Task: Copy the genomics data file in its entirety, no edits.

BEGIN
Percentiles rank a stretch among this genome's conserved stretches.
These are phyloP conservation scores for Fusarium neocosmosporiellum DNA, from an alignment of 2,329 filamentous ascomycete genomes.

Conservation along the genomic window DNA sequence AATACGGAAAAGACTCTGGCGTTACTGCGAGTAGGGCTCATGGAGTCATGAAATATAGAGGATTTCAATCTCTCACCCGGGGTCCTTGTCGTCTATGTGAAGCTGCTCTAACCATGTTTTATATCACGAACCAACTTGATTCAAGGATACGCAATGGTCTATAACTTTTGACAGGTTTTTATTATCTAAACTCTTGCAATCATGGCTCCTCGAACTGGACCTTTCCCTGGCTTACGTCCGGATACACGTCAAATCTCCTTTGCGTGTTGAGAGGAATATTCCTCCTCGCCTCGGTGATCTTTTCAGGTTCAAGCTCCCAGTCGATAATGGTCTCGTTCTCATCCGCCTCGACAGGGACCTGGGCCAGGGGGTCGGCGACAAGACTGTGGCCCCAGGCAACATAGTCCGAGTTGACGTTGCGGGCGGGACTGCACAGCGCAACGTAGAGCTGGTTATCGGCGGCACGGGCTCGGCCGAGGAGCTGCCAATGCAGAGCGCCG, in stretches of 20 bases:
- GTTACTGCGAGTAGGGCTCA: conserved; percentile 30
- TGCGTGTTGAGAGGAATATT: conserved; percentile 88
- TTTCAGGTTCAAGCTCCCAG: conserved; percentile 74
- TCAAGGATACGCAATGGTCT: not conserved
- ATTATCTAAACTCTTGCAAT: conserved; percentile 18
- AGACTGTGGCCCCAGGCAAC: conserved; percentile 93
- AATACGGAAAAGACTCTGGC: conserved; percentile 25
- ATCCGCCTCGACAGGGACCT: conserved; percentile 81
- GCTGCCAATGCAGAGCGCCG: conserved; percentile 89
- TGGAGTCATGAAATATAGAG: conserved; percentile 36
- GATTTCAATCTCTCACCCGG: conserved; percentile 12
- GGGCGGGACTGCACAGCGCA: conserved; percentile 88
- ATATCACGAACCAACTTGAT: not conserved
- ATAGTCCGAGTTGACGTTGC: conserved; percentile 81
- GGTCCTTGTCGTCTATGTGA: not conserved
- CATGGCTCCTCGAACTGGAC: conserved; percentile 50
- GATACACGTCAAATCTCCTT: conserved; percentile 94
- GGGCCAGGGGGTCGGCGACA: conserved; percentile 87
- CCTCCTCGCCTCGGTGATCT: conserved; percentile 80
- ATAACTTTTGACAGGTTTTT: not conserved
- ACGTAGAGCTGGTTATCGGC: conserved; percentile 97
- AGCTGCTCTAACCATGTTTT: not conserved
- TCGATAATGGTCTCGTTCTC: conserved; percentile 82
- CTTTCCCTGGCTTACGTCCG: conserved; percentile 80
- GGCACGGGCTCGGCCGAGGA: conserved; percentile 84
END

Percentiles rank a stretch among this genome's conserved stretches.
These are phyloP conservation scores for Fusarium neocosmosporiellum DNA, from an alignment of 2,329 filamentous ascomycete genomes.

Conservation along the genomic window DNA sequence AATACGGAAAAGACTCTGGCGTTACTGCGAGTAGGGCTCATGGAGTCATGAAATATAGAGGATTTCAATCTCTCACCCGGGGTCCTTGTCGTCTATGTGAAGCTGCTCTAACCATGTTTTATATCACGAACCAACTTGATTCAAGGATACGCAATGGTCTATAACTTTTGACAGGTTTTTATTATCTAAACTCTTGCAATCATGGCTCCTCGAACTGGACCTTTCCCTGGCTTACGTCCGGATACACGTCAAATCTCCTTTGCGTGTTGAGAGGAATATTCCTCCTCGCCTCGGTGATCTTTTCAGGTTCAAGCTCCCAGTCGATAATGGTCTCGTTCTCATCCGCCTCGACAGGGACCTGGGCCAGGGGGTCGGCGACAAGACTGTGGCCCCAGGCAACATAGTCCGAGTTGACGTTGCGGGCGGGACTGCACAGCGCAACGTAGAGCTGGTTATCGGCGGCACGGGCTCGGCCGAGGAGCTGCCAATGCAGAGCGCCG, in stretches of 20 bases:
- GTTACTGCGAGTAGGGCTCA: conserved; percentile 30
- TGCGTGTTGAGAGGAATATT: conserved; percentile 88
- TTTCAGGTTCAAGCTCCCAG: conserved; percentile 74
- TCAAGGATACGCAATGGTCT: not conserved
- ATTATCTAAACTCTTGCAAT: conserved; percentile 18
- AGACTGTGGCCCCAGGCAAC: conserved; percentile 93
- AATACGGAAAAGACTCTGGC: conserved; percentile 25
- ATCCGCCTCGACAGGGACCT: conserved; percentile 81
- GCTGCCAATGCAGAGCGCCG: conserved; percentile 89
- TGGAGTCATGAAATATAGAG: conserved; percentile 36
- GATTTCAATCTCTCACCCGG: conserved; percentile 12
- GGGCGGGACTGCACAGCGCA: conserved; percentile 88
- ATATCACGAACCAACTTGAT: not conserved
- ATAGTCCGAGTTGACGTTGC: conserved; percentile 81
- GGTCCTTGTCGTCTATGTGA: not conserved
- CATGGCTCCTCGAACTGGAC: conserved; percentile 50
- GATACACGTCAAATCTCCTT: conserved; percentile 94
- GGGCCAGGGGGTCGGCGACA: conserved; percentile 87
- CCTCCTCGCCTCGGTGATCT: conserved; percentile 80
- ATAACTTTTGACAGGTTTTT: not conserved
- ACGTAGAGCTGGTTATCGGC: conserved; percentile 97
- AGCTGCTCTAACCATGTTTT: not conserved
- TCGATAATGGTCTCGTTCTC: conserved; percentile 82
- CTTTCCCTGGCTTACGTCCG: conserved; percentile 80
- GGCACGGGCTCGGCCGAGGA: conserved; percentile 84